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Rudaw

Syria

Russian team proposes federal system in Syria as ‘only way,’ Kurdish officials say

By Rudaw 3/10/2016
Syrians hold up banners of Russian President Vladimir Putin and his Syrian counterpart President Bashar al-Assad. AP file photo.
Syrians hold up banners of Russian President Vladimir Putin and his Syrian counterpart President Bashar al-Assad. AP file photo.
ERBIL, Kurdistan Region - A Russian delegation in Syria has told Kurdish and government representatives that establishing a federal system in the country is the only way to prevent Syria's partition, Kurdish diplomats who attended the meeting told Rudaw.

It also suggested that the country’s official name be changed from the Syrian Arab Republic to the Democratic Republic of Syria, the diplomats said.

"Only federalism can preserve Syria's unity as a country," the leader of the Kurdish Left Party in Syria, Salih Gado, told Rudaw, quoting Russian mediator Colonel Oldvornikov Alexandrovich, who is also the commander of Russian forces in Syria.

"The Russian delegation showed strong support for a federal system in the country and had a road-map to achieve that," said Gado, who represented the Kurdish administration at the September 17 meeting at the Hmeymim air base, south of Afrin city.

"I think it could be a historical achievement if it is realized. The Kurdish movement in Syria has not been able to secure such gains in the past 60 years," Gado said.

Russia has showed strong support for Kurdish inclusion in the Geneva talks over the Syrian conflict in March this year. It insisted that any future solution would require Kurdish participation. Moscow also is one of few European capitals that officially hosts a Syrian Kurdish office.

"The future of Syria is no longer in the hands of the government, the opposition or the Kurds. It is decided by the Russians and Americans," Gado said, believing that Moscow has Washington's blessing in establishing the federal system in Syria.

"The Americans do not want to confront Turkey or the Gulf states over Syria's partition, which is why they have delegated this role to the Russians and shown them the green light," Gado added.

But not all Kurdish factions are willing to rely on the Russian support; some question Moscow's sincerity.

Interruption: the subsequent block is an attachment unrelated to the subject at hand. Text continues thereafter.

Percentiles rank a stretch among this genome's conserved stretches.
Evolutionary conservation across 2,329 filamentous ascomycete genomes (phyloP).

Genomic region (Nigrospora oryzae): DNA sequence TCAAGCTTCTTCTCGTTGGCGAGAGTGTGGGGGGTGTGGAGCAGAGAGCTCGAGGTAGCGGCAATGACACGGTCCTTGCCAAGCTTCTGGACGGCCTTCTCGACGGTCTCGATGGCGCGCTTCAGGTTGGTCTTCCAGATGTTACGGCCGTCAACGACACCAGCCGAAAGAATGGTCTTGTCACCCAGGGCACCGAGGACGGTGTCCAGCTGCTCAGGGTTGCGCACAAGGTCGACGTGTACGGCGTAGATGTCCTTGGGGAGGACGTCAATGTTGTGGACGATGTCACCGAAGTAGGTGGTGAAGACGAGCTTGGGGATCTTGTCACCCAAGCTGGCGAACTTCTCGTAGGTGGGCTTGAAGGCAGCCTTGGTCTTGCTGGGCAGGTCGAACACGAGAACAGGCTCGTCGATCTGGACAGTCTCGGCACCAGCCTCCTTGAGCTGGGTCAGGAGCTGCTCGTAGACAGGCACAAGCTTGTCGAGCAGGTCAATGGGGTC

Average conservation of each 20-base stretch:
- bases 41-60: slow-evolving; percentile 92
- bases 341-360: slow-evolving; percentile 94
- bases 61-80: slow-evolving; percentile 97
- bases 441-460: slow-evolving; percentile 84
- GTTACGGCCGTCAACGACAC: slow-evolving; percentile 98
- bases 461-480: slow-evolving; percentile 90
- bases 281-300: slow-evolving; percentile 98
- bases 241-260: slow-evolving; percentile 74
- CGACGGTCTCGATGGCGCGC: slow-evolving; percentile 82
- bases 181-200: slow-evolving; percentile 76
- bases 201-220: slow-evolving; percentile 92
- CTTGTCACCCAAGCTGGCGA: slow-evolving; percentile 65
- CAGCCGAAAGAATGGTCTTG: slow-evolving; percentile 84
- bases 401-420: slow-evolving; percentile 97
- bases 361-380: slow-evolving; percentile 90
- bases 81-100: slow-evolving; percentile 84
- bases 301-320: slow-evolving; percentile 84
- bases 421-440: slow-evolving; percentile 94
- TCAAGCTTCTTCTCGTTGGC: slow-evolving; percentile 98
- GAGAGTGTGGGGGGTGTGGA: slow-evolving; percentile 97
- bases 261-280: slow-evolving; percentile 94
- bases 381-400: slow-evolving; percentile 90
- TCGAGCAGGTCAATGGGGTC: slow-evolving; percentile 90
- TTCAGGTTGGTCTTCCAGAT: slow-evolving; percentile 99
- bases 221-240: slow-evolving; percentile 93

Syrian Kurdish party official Ahmed Qasim told Rudaw the Russians could effectively push Damascus to declare a federal system in the country, even without Kurdish participation.

"Russia could take up this question with the regime since the real power is still in the hands of the country's president, who could easily change the system in Syria," Qasim said.

"But I'm afraid Moscow is not serious about their proposal," he added.  

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Sluth | 4/10/2016
I question the sincerity and maturity of anyone poster of Putin and Assad given the militarily pointless killing of civilians by these two individuals. That said, there is no other place to manoeuvre other than the proposed Federation model. I've been posting that view on this site for years now. Assad still controls a military force but real power no longer resides in Assad's hands. Real power is not in any case reflected by force of arms or in how many homes a despot can bomb. Real power is an ability to win hearts, minds and support from ordinary people of all ethnic and religious backgrounds. Do the people seek a large centralised government? Does anyone, anywhere want a centralised, autocratic government telling them what to do and how to live? Does anyone out there seek yet another self serving despot residing in yet another palace? Do the ordinary people (and honest investors) want another patronage based system built of favours, implied corruption and red tape? Does anyone really find spiritual merit in interfering with their neighbour's religious beliefs and dress code? You tell me.
Peter | 4/10/2016
its time for the americans/west to bomb/shootdown any troops aircraft that attack rebel areas , this should go for any turkish troops or aircraft in northern syria or iraq ,, if not please just leave pull the reporters out and dont show us the massacres or talk about them ,, just like the last 100 years UN = dictators for ever and endless war useless piece of shxt organization which every democracy should get up and leave
Stewee Guy
Stewee Guy | 4/10/2016
Most likely the Russian delegation's statement came under the influence of drinking Whisky and eating Kabab.
Jan Sammer | 4/10/2016
If you’re going to change the country’s name, why not just call it Syria? Countries calling themselves "democratic" are usually anything but that, e.g. German Democratic Republic or the Democratic People’s Republic of Korea, or the Democratic Republic of Congo. It is because of such connotations that Romania chose its one-word name following the overthrow of Ceaucescu. I think Syria should follow suit.
JS | 4/10/2016
The federal system cannot work when each group hates each other. The federal system only works when there isn't tribalism or racism. How can you have a federal system if each group grows up hating the other? As long as one group sees itself as better than the other there will be war. Before any system works, you have to promote at least friendship between the groups. You cannot have a federation of enemies.

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